Where Do We Draw The Line On Fan Service?

Where Do We Draw The Line On Fan Service? 2

Recently, I’ve been tasked with reviewing a strange title that seems to focus on one particular thing: breasts. Particularly the breasts of a group of teenage female ninjas. So much so that the rest of the game seems to actually suffer because of it.

The game, called Senran Kagura Burst, is a Nintendo 3DS release from Japan that made its way to Americas shores last month. A hybrid of beat-em-ups and visual novels, the title has a unique blend of gameplay that I thought I would enjoy. And at parts, yes, it is actually a lot of fun. But it’s not technically sound. The frame-rate dips a lot, the graphics aren’t as crisp as many other games, and the story, while adequate, can get very cliché.

And surprisingly, some of these issues are because of the breasts. According to Kotaku Australia, game designer Kenichiro Takaki said “I started to think about what I wanted to see in a game on the Nintendo 3DS and within thirty seconds, I came up with it. It was boobs.”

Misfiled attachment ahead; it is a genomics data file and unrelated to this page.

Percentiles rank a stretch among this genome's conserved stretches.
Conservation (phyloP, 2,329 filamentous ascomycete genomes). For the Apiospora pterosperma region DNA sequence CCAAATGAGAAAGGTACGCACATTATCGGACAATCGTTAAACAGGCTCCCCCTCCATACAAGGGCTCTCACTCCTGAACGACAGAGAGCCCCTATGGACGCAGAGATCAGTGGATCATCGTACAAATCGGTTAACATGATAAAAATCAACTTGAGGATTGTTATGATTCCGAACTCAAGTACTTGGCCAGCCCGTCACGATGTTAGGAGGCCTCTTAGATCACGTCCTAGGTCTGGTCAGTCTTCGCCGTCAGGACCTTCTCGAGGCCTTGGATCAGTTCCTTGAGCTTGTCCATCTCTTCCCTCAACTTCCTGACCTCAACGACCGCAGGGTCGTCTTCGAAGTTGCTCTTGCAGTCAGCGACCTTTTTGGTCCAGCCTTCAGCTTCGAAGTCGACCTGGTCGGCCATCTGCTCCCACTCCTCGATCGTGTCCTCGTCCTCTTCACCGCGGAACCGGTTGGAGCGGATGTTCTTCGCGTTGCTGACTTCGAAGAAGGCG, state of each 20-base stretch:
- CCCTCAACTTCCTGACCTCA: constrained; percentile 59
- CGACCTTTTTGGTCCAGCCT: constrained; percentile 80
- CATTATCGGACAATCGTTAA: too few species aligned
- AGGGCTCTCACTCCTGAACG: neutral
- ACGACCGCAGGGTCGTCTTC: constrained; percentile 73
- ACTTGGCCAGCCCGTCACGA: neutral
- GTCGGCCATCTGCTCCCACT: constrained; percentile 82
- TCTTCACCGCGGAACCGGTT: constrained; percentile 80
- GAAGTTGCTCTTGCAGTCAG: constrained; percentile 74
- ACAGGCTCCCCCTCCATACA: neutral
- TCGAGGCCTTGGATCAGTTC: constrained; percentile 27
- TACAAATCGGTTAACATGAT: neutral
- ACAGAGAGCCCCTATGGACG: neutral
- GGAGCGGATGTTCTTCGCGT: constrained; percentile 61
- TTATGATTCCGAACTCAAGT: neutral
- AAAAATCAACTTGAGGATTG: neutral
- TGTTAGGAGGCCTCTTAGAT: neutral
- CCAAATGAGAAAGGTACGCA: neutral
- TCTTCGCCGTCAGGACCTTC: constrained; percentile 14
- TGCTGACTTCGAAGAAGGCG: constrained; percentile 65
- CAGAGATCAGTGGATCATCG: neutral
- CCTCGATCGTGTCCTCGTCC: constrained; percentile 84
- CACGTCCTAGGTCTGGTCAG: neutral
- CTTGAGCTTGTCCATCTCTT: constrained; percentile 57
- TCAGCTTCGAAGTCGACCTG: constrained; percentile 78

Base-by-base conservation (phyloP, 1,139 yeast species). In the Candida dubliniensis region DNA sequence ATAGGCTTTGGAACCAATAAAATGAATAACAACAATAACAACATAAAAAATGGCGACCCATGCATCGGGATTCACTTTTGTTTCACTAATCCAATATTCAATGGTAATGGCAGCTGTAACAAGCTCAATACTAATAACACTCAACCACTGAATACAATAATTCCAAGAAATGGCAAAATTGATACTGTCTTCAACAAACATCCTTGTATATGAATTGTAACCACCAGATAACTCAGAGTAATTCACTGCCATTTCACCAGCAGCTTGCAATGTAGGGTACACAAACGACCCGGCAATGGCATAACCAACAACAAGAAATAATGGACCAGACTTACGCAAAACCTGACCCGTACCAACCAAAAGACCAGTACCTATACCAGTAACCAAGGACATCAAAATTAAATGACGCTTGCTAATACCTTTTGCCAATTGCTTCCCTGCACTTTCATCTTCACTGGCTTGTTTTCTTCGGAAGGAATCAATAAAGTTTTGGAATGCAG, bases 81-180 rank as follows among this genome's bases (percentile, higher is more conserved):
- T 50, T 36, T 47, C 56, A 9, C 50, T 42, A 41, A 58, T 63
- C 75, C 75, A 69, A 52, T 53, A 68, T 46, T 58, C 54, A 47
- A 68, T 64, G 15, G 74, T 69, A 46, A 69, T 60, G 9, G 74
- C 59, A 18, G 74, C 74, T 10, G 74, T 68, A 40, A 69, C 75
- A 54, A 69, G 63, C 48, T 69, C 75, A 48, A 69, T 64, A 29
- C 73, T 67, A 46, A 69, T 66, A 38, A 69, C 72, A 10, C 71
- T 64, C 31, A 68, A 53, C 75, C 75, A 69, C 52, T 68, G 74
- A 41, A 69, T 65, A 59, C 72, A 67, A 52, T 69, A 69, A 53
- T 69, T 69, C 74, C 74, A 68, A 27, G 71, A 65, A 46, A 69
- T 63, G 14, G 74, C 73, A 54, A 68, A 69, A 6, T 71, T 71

The 3D effects are actually very well done. I’m not just talking about the well-endowed chest area of the girls, the swords and hands actually pop out of the screen at various points. But with this focus on the 3D, it seems the development team had to cut corners on the actual gameplay.


SK Burst could be a much faster, more technically competent title. There could be a bigger focus on variety, story and graphics. This frustration left me burdened with the question: Is the fan service worth this? On one hand, if ancillary elements take away from the gameplay, then it is negatively affecting the game’s quality. The other side, then, is that the fan service is the best part of the title. While there is an argument for this, my personal revelation is that there is a lot of unearthed potential in this franchise, being held back by its focus on fan service.

Another notable title that brought up controversy with fan service was Dragon’s Crown. One character, the Sorceress, was also well-endowed in a way that made some reviewers uncomfortable, including myself. What was different about this title is the artist said that all his characters were exaggerated, which is part of his style. And this is apparent, even with the male designs.

So I pose this question: Is there a point where fan service is too much? Or am I just being too critical? My review of SK Burst will be affected by this, but I still think the game has promise. Be sure to check it out once it’s published.

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